How Does Exercise Help Ease ADHD?

Attention deficit hyperactivity disorder, or ADHD, is a condition that can make it difficult to pay attention, finish projects, and maintain a stable emotional threshold. Those who struggle with ADHD often have trouble keeping relationships and places of employment. Furthermore, people living with ADHD are prone to anxiety, depression, and other psychological conditions that can complicate and compound their symptoms.

ADHD is frequently associated with younger children struggling to maintain focus in school and their daily activities. ADHD can be difficult to manage, especially for those who received their ADHD diagnosis online at an older age. However, recently, as mental health has become a popular topic of discussion, more adults are seeking diagnosis and treatment to fill in the gaps they may have noticed growing up. As they learn more about their new diagnosis, so too are they learning how to live it.

Research has found that exercise, while providing a host of physical benefits, greatly impacts the brain. Besides promoting a healthy supply of oxygen and nutrients to the brain, exercise helps prime and condition the body’s physiological responses, preparing and even shielding people with ADHD from their worst symptoms.

How Does It Help Combat ADHD?

When you exercise, blood flow increases to the brain, releasing neurochemicals like dopamine and serotonin, two naturally-occurring substances that provide clear thinking. People with ADHD often have less dopamine than people without the condition, which is why stimulant medications like Vyvanse and Adderall help increase this neurochemical.

Exercise improves memory by increasing molecular targets like brain-derived neurotrophic factor (BDNF). BDNF helps increase synaptogenesis, the forming of new synapses that manage learning and memory, making your brain much more efficient at storing information and memories.  

While exercise does not decrease stress hormones, it does reduce the number of stress receptors in the hippocampus, minimizing the effect of stress hormones on the brain. This is good news for people with ADHD. Stressful events can feel much more overwhelming for people with ADHD.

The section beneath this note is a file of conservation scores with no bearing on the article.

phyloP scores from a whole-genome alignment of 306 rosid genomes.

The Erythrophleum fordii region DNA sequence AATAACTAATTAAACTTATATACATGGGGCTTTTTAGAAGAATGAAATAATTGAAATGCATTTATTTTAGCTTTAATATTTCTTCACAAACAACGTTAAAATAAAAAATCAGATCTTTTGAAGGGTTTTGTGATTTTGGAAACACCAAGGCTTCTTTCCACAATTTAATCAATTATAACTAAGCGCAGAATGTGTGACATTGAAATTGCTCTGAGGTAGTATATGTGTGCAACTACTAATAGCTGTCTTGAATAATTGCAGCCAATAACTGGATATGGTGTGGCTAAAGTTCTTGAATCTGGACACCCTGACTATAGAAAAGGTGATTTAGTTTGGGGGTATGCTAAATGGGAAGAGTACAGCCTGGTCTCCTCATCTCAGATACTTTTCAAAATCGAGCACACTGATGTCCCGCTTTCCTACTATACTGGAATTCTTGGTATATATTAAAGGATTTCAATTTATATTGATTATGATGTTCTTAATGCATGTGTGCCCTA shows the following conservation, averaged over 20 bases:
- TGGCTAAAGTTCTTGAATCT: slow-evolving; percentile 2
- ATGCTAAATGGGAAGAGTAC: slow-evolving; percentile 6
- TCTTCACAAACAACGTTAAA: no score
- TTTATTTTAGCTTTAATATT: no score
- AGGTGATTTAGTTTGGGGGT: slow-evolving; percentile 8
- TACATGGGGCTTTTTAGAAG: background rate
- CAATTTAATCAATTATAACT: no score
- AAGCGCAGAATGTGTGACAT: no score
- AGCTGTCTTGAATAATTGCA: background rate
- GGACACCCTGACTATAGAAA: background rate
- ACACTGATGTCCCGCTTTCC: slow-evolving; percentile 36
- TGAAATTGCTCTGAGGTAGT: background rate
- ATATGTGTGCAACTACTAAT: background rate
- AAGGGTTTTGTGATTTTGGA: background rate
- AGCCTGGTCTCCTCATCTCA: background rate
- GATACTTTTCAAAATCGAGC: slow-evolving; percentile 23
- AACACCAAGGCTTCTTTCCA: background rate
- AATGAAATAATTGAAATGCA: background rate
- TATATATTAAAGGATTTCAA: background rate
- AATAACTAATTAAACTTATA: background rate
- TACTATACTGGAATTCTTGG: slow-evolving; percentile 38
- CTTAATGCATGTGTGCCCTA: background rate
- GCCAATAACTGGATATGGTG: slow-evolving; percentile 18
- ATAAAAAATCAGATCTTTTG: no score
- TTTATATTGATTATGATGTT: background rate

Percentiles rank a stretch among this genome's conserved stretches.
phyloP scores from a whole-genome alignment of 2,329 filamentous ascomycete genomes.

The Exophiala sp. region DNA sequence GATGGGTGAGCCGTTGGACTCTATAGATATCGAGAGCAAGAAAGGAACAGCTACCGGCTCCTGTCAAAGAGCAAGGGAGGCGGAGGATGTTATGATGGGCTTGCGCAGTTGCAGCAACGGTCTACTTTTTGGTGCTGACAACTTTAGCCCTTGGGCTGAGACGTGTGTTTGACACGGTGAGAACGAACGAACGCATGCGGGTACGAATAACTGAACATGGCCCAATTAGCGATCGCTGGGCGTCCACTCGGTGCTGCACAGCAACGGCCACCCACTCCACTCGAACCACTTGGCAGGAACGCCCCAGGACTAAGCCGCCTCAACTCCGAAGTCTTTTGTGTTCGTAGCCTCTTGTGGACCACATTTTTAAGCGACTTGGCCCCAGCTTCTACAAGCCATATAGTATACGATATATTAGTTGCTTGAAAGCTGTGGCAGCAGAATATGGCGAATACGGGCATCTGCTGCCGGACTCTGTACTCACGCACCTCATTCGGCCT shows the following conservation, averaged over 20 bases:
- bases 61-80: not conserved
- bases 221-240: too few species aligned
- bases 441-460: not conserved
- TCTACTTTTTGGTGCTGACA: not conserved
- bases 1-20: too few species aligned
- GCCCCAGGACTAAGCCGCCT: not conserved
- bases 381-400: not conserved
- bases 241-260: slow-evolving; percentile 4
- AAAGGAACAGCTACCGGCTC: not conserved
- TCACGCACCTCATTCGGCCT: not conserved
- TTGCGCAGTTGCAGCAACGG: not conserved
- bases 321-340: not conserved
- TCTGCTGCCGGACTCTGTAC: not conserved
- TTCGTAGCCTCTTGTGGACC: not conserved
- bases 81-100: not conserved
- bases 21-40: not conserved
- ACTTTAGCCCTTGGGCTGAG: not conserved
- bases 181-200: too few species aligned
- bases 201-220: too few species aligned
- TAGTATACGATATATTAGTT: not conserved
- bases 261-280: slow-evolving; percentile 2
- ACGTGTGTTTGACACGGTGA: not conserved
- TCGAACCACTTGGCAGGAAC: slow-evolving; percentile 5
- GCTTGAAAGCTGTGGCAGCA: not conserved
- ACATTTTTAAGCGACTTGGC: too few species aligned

Other benefits of exercise for adults with ADHD include:

  • Reduced stress and anxiety
  • Enhanced memory
  • Enhanced executive function (i.e., the skills necessary to plan and organize)
  • Improved impulse control
  • Increased levels of brain-derived neurotrophic factor (i.e., a protein involved in learning and memory–people with ADHD have very little of it present)

Medical researchers have concluded that at least 150 minutes of exercise a week (moderate intensity) is needed to maintain peak physical health. That’s about 30 minutes of exercise, five times a week.

To start, fit one healthy activity a day into your current routine. If you drive somewhere local, try walking instead. The point is to make the exercise as simple as possible until it becomes a learned habit. If you are interested in more intense exercises like sprinting or weight lifting, 75 minutes of exercise a week will keep you in shape.

No matter your current level of fitness, and despite the current therapies you’re already engaged in, exercise makes a great addition to your ADHD preventative routine.

About the Author

Roni Davis is a writer, blogger, and legal assistant operating out of the greater Philadelphia area.

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